Can Microsoft Win Back the Mobile Enterprise from iPhone and Blackberry?
Everyone knows Microsoft made some bad missteps with its mobile strategy over the past couple of years. The Windows Mobile platform went from being the defacto standard for the enterprise to rapidly losing market share because of the company’s failure to hurry up, make a decision, and get cracking on unleashing a full-featured operating system that could compete with the game-changing experience of the iPhone.
Because of this failure, Microsoft lagged behind the rapidly changing market, and, still, continues to scuttle behind Apple and RIM in making progress in the enterprise.
Flash back to 2007, and Microsoft was loving the enterprise mobile life. The company had close relationships with the big solution providers like IBM, and enterprise device manufacturers like Motorola (formerly Symbol) and Intermec.
Not one serious enterprise player would have considered pitching a 500-plus enterprise mobile application user deployment on a RIM or an iPhone. Enterprise email deployments were already commonplace – and RIM was winning that space—however, enterprise perception was that when it came to enterprise-critical applications like Direct Store Delivery, Transportation and Logistics, Enterprise Asset Management or Field Service, consumer-grade devices just were not going the meet the demand for a number of reasons.
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First, the majority of consumer devices are designed to last for 18 to 24 months, if the user was lucky. In use every day and in the field, those devices would not last. When they went down, that meant the application user was up a creek without the main tool to do his or her job.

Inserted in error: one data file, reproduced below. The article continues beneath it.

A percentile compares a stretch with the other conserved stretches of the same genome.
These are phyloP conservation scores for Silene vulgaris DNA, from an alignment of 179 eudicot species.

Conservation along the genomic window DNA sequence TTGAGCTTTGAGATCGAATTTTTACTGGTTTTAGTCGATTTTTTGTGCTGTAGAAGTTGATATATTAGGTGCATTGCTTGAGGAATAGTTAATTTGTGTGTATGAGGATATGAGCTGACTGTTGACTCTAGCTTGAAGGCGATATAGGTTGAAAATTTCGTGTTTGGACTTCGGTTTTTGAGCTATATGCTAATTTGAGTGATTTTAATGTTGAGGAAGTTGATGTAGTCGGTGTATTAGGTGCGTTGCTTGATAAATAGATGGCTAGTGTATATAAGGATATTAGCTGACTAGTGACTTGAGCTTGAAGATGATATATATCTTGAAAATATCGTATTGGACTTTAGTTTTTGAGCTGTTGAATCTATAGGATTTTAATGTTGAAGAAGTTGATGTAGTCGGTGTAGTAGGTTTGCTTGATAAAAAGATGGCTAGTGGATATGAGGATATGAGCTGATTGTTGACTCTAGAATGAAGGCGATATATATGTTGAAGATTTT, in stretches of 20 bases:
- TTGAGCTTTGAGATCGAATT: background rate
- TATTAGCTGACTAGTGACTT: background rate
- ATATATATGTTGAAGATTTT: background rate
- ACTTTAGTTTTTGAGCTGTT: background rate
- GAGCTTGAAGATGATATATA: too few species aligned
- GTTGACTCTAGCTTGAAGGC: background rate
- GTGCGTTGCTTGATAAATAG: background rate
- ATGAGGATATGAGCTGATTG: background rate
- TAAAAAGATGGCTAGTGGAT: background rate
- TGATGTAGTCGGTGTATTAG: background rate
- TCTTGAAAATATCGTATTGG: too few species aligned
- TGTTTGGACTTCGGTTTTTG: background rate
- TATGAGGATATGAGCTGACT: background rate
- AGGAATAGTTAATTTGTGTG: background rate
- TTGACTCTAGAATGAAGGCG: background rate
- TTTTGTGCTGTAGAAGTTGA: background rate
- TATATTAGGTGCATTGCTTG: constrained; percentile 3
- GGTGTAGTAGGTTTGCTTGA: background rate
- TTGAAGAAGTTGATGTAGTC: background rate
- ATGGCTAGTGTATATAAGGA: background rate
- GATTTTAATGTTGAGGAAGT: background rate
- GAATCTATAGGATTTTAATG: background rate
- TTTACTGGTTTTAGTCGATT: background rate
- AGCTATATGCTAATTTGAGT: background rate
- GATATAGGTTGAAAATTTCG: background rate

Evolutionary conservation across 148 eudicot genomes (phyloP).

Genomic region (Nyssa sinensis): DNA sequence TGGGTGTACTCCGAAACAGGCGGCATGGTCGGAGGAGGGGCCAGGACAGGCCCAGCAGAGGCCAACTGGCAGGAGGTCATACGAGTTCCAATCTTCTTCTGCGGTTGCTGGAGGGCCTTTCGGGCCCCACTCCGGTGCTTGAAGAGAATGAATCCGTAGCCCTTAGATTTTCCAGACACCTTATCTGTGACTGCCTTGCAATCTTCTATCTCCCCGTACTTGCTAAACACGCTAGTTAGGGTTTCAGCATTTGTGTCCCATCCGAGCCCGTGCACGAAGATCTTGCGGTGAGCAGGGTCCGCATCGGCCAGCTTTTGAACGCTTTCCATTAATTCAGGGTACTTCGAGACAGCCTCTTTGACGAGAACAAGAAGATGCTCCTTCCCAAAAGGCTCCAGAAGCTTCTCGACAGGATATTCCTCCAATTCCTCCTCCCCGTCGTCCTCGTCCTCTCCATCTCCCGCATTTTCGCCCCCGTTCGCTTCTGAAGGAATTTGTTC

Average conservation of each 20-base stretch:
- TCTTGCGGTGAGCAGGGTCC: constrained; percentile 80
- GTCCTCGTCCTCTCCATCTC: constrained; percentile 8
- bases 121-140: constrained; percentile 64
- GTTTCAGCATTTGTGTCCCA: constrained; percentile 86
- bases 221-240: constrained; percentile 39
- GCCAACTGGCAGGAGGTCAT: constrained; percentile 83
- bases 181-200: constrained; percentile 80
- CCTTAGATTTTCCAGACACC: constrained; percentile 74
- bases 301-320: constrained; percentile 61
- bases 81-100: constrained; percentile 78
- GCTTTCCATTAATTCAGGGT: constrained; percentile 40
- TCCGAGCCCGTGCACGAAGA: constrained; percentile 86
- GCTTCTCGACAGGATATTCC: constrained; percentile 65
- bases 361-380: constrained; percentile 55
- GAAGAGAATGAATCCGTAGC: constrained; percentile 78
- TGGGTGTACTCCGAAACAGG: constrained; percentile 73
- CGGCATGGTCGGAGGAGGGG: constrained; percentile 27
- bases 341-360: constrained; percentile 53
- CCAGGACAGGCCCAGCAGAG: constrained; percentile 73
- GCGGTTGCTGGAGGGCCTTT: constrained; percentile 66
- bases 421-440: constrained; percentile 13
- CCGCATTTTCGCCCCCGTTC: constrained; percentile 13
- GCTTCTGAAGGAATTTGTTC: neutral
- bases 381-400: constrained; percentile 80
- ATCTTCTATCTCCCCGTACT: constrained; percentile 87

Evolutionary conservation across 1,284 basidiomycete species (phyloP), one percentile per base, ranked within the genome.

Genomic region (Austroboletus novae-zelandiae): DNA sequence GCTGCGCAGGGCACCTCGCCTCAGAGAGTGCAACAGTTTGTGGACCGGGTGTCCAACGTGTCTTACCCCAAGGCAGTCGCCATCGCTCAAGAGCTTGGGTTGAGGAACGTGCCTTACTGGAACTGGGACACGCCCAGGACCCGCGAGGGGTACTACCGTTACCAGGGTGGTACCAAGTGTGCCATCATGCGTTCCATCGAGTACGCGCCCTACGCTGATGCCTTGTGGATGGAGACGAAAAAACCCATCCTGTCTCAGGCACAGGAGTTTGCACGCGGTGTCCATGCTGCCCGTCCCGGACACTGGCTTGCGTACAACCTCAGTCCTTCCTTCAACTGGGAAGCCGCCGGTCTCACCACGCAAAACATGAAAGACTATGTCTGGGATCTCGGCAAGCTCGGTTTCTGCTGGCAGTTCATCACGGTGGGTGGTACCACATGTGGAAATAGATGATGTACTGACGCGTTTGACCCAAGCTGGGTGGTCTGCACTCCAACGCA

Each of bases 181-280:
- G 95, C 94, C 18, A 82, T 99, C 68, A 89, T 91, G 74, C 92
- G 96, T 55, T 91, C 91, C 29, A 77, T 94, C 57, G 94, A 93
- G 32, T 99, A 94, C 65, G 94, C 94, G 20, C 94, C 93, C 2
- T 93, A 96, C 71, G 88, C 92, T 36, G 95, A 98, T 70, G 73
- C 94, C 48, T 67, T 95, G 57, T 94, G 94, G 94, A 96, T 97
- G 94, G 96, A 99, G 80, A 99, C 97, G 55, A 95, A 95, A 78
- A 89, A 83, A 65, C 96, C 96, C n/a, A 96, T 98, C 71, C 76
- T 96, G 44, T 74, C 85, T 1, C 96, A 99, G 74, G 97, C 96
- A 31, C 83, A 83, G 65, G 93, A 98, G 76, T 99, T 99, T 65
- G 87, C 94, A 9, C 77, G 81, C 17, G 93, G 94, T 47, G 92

Second, the replacement costs for broken consumer devices delayed ROI of mobile application deployments and sent hardware and application maintenance costs sky high.
Third, consumer-device applications relied on a more-connected environment instead of mostly on-device application infrastructure (think thin vs. thick). That meant users needed more memory and a more robust operating system.
Finally, RIM and Apple’s proprietary device environment added development cost, offered more limited functionality, lower application performance and resulted in "light" applications that really did not have the enterprise credibility required for mission-critical apps.
But times have changed.
Driven by a deep knowledge of their challenges and where their enterprise features lagged, RIM made major shifts and struck partnerships that were deep, profitable and close with unlikely partners like IBM – the two bedfellows are now quite snuggly (/c/a/IBM/IBM-Unveils-Android-iPhone-and-Blackberry-Support-at-Lotusphere-2010-648136/). RIM has proven that when the other giant sleeps, the nimble innovator can quietly move in and snatch its bread and butter. And, now, Microsoft is challenged to reenter the enterprise mobile space, in a way that will wow the crowds, critics and potential customers.
Since Redmond faltered, the game has changed, and today’s enterprise mobility landscape looks a lot different. But, Microsoft just may have all the tools, tricks and technologies required to put together a cohesive marketing and sales strategy that turns the tide and puts the company back on top with the release of Windows Phone Series 7.